A recent story about the circuit judge-elect for two southeastern Arkansas counties underlined a problem with the state’s nonpartisan judicial election system. It’s not the only one, of course, but this one has a simple legislative remedy.
Mac Norton, a Pine Bluff attorney for more than 40 years, described in a story for the Pine Bluff Commercial section of the Arkansas Democrat-Gazette his dilemma in running for a judicial position that serves Jefferson and Lincoln counties.
Norton was one of three candidates seeking that seat, and he led the balloting, held at the same time as the March preferential primaries. But he fell 578 votes short of a majority, leaving him in a runoff with another Pine Bluff attorney, Therese Free.
The complication is that the runoff was not held until eight months later, Nov. 3, the general election. In this year of the pandemic that seems like a lifetime.
Unfortunately, that’s the law in Arkansas.
Amendment 80 to the state’s Constitution, passed by the voters in 2000, changed all judicial positions to nonpartisan and also made the circuit court the unified court of original jurisdiction, eliminating chancery and probate courts. That in itself was a major undertaking to implement, which was mostly left to the Arkansas Supreme Court.
However, the General Assembly provided for the election of judges through Act 789 of 2001. That legislation set the nonpartisan judicial elections at the same time as the very partisan party primaries, ordinarily held in May. It also decreed that in case a runoff was necessary, it would not be held until the November general election.
Mike Beebe, then-Senate president pro tempore, was one of the principal advocates for that system, reasoning that because the primary runoffs generally draw a sparse turnout, a small number of people would decide judicial races. The same thing would be true if the judicial election coincided with the general election and any runoffs were held two weeks later (now four).
That system means voters get separate ballots for the party election and the judicial election.
The gap was more reasonable until Arkansas started moving its primary elections up in presidential election years, a ploy to give the state a little more clout in choosing nominees and attract national candidates. For the most part it hasn’t worked.
But it has created complications for judicial elections, for which the candidates, by law, must avoid discussing issues of importance and public interest. They don’t get much attention during the campaign, and then if there is a runoff, you have a gap of six to eight months before the campaign resumes.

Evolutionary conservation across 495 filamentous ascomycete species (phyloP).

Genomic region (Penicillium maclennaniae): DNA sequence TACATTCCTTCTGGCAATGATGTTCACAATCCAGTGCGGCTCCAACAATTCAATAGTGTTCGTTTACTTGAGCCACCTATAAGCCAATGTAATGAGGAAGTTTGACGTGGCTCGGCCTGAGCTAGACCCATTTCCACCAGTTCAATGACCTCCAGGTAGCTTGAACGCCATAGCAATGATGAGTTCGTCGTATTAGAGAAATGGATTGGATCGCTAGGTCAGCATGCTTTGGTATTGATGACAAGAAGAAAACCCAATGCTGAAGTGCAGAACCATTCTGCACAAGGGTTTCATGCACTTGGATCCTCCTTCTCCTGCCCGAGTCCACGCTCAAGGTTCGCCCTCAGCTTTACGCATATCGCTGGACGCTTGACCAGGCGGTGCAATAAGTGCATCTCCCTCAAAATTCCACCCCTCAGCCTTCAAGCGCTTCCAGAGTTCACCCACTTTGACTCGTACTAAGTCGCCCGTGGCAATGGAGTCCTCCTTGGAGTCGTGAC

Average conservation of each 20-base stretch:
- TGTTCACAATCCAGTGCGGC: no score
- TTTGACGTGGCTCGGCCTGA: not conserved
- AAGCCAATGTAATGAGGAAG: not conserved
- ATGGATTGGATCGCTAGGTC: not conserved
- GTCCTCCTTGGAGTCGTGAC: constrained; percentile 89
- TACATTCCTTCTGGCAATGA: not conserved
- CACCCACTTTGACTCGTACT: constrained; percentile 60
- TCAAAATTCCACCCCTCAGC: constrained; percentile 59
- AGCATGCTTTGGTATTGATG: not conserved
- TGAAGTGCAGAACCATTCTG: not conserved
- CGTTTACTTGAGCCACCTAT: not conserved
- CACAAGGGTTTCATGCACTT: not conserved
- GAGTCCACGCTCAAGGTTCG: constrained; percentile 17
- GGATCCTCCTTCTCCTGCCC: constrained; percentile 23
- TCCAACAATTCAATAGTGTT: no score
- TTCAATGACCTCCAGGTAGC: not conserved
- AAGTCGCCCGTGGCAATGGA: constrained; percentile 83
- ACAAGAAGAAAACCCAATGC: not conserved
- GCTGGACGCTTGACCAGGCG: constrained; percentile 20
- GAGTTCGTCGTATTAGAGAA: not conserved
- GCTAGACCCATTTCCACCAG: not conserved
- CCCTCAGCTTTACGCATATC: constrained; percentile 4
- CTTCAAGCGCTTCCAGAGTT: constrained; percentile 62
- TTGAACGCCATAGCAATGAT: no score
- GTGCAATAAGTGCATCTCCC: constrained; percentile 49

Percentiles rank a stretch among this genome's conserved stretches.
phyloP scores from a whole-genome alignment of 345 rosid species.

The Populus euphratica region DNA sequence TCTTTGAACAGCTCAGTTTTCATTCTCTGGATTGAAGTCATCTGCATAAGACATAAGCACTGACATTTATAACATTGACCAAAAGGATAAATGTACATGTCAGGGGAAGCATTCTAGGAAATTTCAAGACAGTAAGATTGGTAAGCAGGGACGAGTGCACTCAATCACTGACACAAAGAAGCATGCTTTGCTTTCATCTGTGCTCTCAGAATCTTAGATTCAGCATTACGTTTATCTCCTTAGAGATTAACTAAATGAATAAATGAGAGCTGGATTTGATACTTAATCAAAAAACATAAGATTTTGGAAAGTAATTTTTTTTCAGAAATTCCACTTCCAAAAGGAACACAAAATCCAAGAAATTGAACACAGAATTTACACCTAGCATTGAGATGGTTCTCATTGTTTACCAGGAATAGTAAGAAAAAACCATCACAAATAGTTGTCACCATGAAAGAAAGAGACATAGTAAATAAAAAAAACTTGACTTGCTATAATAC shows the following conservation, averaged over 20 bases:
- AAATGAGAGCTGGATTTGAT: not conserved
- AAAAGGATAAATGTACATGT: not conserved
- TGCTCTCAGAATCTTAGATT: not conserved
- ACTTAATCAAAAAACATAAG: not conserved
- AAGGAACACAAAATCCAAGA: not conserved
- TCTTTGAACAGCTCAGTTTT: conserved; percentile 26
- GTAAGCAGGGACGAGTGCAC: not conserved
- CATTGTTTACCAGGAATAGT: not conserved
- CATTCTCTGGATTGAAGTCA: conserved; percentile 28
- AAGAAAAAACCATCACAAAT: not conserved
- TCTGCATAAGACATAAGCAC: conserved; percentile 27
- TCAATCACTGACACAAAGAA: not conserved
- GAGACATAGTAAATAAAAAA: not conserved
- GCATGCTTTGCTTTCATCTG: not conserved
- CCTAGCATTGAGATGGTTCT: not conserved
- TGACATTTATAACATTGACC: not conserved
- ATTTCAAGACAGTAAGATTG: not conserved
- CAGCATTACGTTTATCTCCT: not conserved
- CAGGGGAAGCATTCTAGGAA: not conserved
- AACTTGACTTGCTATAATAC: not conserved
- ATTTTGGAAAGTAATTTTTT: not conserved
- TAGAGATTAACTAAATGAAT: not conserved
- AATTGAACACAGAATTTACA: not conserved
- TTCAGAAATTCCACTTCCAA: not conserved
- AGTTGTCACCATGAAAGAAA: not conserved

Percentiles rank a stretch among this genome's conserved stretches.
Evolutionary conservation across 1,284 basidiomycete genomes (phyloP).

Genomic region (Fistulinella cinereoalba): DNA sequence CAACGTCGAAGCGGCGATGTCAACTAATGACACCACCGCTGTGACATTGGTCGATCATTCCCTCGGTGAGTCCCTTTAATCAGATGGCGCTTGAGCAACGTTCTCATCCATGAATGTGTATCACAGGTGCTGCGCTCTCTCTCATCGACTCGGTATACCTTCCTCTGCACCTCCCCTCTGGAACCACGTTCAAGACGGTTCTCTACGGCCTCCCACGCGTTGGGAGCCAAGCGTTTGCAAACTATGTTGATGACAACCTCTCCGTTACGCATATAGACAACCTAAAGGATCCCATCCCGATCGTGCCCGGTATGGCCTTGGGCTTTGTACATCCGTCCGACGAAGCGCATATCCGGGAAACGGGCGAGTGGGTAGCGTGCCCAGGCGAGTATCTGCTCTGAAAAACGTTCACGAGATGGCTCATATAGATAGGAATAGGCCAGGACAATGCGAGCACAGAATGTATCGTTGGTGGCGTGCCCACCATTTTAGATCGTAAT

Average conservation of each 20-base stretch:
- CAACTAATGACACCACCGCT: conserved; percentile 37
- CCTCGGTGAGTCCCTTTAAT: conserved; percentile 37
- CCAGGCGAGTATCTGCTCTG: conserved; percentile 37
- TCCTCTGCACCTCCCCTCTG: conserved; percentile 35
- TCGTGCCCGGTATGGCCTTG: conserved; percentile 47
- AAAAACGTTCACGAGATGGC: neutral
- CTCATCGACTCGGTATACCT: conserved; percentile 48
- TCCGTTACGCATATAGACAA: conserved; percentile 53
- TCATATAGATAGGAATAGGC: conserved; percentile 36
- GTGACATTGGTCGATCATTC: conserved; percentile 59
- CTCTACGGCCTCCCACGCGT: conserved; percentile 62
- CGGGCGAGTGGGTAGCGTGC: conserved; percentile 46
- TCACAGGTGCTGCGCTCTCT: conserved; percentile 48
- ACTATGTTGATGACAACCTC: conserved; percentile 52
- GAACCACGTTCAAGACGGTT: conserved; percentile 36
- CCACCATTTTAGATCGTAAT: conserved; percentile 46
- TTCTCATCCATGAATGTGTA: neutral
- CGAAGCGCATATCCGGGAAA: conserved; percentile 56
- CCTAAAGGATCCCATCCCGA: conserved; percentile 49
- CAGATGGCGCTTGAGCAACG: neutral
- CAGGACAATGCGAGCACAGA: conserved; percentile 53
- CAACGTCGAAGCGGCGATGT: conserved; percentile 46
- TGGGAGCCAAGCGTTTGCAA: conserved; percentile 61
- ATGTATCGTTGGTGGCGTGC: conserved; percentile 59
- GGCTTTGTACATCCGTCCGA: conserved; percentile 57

Even the best signs won’t remain standing that long – not that we’d want them to.
An opinion by then-Attorney General Mark Pryor that questioned the validity of having a judicial election at the same time as party primaries was never used to challenge the system. A legislative effort to rethink the plan fizzled in 2002, which left us with the present system.
This year the 2nd Judicial District had four vacant judicial positions, but those vacancies drew only eight candidates, two for each seat. The fact that fewer candidates would seek a judgeship than, say, the city clerk’s office could be considered a problem, but at least it meant we had no runoffs. A state Supreme Court vacancy also attracted only two candidates.
Statewide, there were 10 circuit judge runoffs this year, including one for the 3rd District.
Norton, an attorney with a substantial practice, had to start handing off cases and turning down new ones down well before Nov. 3. Most litigation takes months to proceed through the court system. No one wants to hire a lawyer who will have to step down in the middle of a case.
For Norton, giving those cases away meant a loss of income, both present and future. That’s income he couldn’t recover if he lost the runoff.
Arkansas has improved the salaries of circuit court judges in recent years. The Independent Citizens Commission, which has the authority to set the salaries of public officials, recently recommended that circuit judges get a raise to $174,882 next year. That’s not chicken feed, but it’s also short of what many of the best attorneys earn in a year.
Norton won the runoff so he will cut his losses, but presumably his opponent had a similar issue. In some cases one or more candidates already have taxpayer-funded salaries, such as that of a sitting judge or prosecuting attorney.
There are already enough reasons why many good attorneys won’t consider running for judges – for example, the growing problem of dark money involvement. We don’t need the calendar to be a deterrent.
Changing the judicial elections to November, with runoffs four weeks later, would just make the problem worse for candidates with an active law practice. Therefore, the argument for electing judges at the same time as party primaries, whether in March or May, is a strong one. But the Legislature should change the judicial runoffs to coincide with the primary runoffs.
Maybe that would help the turnout.
Roy Ockert is a former editor of The Jonesboro Sun, The Courier at Russellville and The Batesville Guard. He can be reached at email@example.com.